PGE: Democrats’ clean energy bill incentivizes utilities to transform electricity generation, use
Portland General Electric (PGE), a West Coast-based Fortune 1000 public utility, on Tuesday endorsed the Clean Energy for America Act, a Democratic-led proposal to overhaul the federal energy tax code, create jobs and combat climate change.
“We urge its enactment,” testified PGE President and Chief Executive Officer Maria Pope during a U.S. Senate Finance Committee hearing on S. 1298. “The Clean Energy for America Act recognizes that utilities play a critical role in meeting ambitious greenhouse gas reduction and clean energy targets and, at the same time, need support to deploy new clean electricity resources and technology supportive of the transportation sector’s transformation.”
Pope told committee members during her virtual testimony that S. 1298 paves the way for utilities to boost investments more quickly and equitably to meet the shared goals of reducing emissions and addressing climate change.
“Utilities, or any sector of our economy, cannot achieve these ambitious emissions reductions alone,” Pope said. “Addressing the climate crisis requires substantial capital investments and federal policies that serve everyone equitably — maximizing both benefits to customers and the deployment of a wide variety of clean energy resources.”
The legislation, introduced on April 21 by Senate Finance Committee Chairman Ron Wyden (D-OR) and 27 of his Democratic colleagues, would consolidate current energy tax incentives into emissions-based provisions that incentivize clean electricity, clean transportation and energy efficiency. The incentives would be available to all energy technologies as long as they meet emissions reduction goals, according to Sen. Wyden’s office.
“The reality is, a debate on energy and transportation is largely a debate on tax policy,” Sen. Wyden said during the committee’s April 27 hearing. “That puts this committee in the driver’s seat when it comes to job-creating legislation that addresses head-on the existential challenge of the climate crisis.”
Portland-based PGE, which serves roughly half of all Oregonians and three quarters of the state’s industrial and commercial activity, plans to reduce its greenhouse gas emissions by at least 80 percent by 2030, compared with 2010 levels, Pope testified, and has “an aspirational goal” of zero greenhouse gas emissions by 2040.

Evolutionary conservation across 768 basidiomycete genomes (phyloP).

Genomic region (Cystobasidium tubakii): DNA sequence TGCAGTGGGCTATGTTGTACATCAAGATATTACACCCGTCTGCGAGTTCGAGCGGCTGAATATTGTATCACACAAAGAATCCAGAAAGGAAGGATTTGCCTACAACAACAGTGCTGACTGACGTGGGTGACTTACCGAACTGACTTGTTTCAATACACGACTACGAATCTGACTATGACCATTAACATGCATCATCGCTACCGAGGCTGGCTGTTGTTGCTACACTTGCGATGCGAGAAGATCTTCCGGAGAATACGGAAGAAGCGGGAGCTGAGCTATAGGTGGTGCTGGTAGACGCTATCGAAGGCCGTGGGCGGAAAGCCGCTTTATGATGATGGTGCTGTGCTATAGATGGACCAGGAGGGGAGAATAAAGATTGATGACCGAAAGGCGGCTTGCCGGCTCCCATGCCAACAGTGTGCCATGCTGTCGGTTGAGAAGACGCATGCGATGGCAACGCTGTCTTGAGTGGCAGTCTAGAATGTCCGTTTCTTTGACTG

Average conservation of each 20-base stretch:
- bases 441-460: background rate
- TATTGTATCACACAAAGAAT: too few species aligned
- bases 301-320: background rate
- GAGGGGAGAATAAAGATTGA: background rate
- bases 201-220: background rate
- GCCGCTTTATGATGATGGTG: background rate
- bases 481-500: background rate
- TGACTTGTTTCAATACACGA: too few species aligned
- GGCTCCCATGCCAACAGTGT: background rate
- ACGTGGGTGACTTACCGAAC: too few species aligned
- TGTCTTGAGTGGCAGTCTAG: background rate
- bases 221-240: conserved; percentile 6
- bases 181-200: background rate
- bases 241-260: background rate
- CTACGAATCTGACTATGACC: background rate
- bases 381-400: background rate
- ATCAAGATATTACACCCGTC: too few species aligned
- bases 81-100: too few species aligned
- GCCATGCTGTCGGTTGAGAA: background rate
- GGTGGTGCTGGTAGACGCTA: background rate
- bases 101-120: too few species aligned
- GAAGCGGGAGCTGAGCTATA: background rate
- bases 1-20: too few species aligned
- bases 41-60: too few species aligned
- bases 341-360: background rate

“Advancements in policy, regulation and technology are needed to meet these emission reduction goals, while maintaining reliable service at a reasonable cost to customers,” the PGE leader said, noting that many of the company’s peer utilities across the country have set similarly ambitious targets.
In fact, members of the Edison Electric Institute, which represents all of the nation’s investor-owned electric companies, are collectively on a path to reduce their greenhouse gas emissions at least 80 percent by 2050, compared with 2005 levels, she said.
“Many companies are pledging even faster, more aggressive timelines,” said Pope. “To achieve that progress across the energy sector on the timeline climate science requires, deployment of clean energy resources by utilities and others in the energy industry must be accelerated. To move forward with speed requires new thinking, which is exactly what we see in the Clean Energy for America Act.”
Notably, Pope said the bill would incentivize utilities and independent developers to transform how electricity is generated and used by not picking winners and losers in terms of technology or business model. She said the bill “is flexible in that it covers emerging technologies as long as they have zero or net negative carbon emissions.”
Likewise, the proposed measure reflects the findings from a recent analysis by the Rhodium Group, which concluded that such a long-term, technology-neutral approach enables all parties to participate in the path to a clean energy future and creates an opportunity for an all-hands-on-deck approach to drive down electricity sector greenhouse gas emissions, added Pope.
“We especially appreciate the optionality between production and investment tax credits, while also allowing utilities to opt-out of Internal Revenue Service normalization requirements for the new storage credit,” she told committee members. “These provisions ensure that the full benefits of these tax incentives are passed through to customers and that regulated utilities will not be disadvantaged — leveling the playing field to accelerate deployment and ensure affordability for all customers.”
As utilities continue their transition to clean energy resources, Pope said the tax incentives contained in the Clean Energy for America Act would be most helpful, as would federal funding for the research, development and deployment of new technologies that would help them deliver dispatchable clean energy resources.
“These federal investments will enable utilities to reach deep reductions in greenhouse gas emissions,” she said.